I’m not suggesting with all this that the political branches should not act to oppose genuine judicial overreaching–I have written about that a great deal over the years–but the independence and co-equal character of the third branch cannot be allowed to come under attack. Moreover, this current attack on the Court is a blatant attempt to further a political agenda. In fact, it is a political agenda some or many of whose elements are at odds with the American constitutional tradition. That is not surprising because much of the left has little use for American traditions, constitutional and otherwise.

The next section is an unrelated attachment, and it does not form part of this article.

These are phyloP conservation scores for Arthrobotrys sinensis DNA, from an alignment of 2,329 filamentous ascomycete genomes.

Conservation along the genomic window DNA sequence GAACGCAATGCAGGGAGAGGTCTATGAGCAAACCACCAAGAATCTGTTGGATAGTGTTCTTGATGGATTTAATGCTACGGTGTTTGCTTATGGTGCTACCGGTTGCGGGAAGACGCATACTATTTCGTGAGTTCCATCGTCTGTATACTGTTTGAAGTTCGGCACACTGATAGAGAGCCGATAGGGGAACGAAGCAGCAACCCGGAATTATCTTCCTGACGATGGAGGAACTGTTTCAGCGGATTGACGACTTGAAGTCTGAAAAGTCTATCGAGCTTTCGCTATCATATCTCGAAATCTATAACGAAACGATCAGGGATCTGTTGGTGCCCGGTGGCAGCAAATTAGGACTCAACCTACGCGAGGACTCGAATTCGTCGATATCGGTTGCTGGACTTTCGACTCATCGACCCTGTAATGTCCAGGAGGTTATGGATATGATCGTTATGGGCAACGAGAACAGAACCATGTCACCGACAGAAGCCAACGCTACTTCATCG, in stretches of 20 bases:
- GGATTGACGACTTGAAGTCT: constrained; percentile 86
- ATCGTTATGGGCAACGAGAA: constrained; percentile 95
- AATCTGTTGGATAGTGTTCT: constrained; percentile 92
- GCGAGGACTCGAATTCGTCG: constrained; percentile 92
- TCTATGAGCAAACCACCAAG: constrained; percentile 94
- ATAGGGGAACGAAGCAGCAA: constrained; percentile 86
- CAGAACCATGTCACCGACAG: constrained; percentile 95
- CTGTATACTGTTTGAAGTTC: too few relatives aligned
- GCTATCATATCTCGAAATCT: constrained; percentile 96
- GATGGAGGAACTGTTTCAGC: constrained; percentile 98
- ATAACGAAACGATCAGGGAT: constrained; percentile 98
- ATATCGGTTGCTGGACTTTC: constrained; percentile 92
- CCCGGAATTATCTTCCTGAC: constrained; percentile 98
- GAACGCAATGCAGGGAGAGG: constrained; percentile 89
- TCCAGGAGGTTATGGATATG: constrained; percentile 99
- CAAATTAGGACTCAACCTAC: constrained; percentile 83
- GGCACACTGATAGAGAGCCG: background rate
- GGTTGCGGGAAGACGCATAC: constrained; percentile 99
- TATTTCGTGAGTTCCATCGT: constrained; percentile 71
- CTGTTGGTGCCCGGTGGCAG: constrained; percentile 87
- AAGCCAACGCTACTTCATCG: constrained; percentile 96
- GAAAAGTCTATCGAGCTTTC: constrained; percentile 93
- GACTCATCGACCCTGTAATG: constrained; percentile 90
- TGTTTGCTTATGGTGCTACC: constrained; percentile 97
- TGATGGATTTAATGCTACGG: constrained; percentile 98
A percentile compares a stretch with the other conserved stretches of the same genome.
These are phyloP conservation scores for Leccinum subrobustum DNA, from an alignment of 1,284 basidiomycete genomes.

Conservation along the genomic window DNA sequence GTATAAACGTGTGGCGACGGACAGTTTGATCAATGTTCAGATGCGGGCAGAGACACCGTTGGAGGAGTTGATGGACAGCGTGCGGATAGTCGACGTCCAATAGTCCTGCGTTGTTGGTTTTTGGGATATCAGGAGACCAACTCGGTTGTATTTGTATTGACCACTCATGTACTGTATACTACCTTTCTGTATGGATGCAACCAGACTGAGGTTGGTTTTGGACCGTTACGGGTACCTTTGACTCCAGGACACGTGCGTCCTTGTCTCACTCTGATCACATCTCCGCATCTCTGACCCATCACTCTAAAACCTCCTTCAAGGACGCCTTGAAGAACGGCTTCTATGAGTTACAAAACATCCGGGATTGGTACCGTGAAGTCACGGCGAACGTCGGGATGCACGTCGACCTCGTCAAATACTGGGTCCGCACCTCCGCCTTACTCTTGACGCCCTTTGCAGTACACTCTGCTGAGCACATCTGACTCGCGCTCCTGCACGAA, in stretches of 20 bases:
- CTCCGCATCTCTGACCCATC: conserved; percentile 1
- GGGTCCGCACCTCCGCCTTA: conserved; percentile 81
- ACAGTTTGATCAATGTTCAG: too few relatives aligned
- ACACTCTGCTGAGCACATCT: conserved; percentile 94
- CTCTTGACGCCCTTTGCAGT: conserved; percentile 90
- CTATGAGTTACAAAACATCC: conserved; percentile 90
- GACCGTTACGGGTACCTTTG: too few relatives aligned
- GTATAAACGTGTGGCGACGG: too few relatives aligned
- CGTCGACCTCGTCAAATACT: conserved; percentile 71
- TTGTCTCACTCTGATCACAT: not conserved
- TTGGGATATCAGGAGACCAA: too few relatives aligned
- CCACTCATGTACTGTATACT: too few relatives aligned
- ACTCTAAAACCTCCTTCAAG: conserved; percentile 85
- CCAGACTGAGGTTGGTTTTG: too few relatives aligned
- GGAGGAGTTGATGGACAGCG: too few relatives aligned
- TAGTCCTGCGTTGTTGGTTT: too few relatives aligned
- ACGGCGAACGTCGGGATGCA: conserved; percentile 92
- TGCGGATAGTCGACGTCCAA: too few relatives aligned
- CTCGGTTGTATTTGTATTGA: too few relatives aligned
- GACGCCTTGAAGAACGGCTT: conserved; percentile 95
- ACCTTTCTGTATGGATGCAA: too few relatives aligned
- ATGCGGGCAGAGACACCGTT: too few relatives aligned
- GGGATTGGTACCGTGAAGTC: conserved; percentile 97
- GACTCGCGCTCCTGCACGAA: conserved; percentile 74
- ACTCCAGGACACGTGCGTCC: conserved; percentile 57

Stephen M. Krason’s “Neither Left nor Right, but Catholic” column appears frequently in The Wanderer. He is Professor of Political Science and Legal Studies and Associate Director of the Veritas Center for Ethics in Public Life at Franciscan University of Steubenville. He is also co-founder and President of the Society of Catholic Social Scientists and a lawyer. Among his books are: Abortion: Politics, Morality, and the Constitution; The Public Order and the Sacred Order; The Transformation of the American Democratic Republic; and Catholicism and American Political Ideologies. The views expressed here are his own.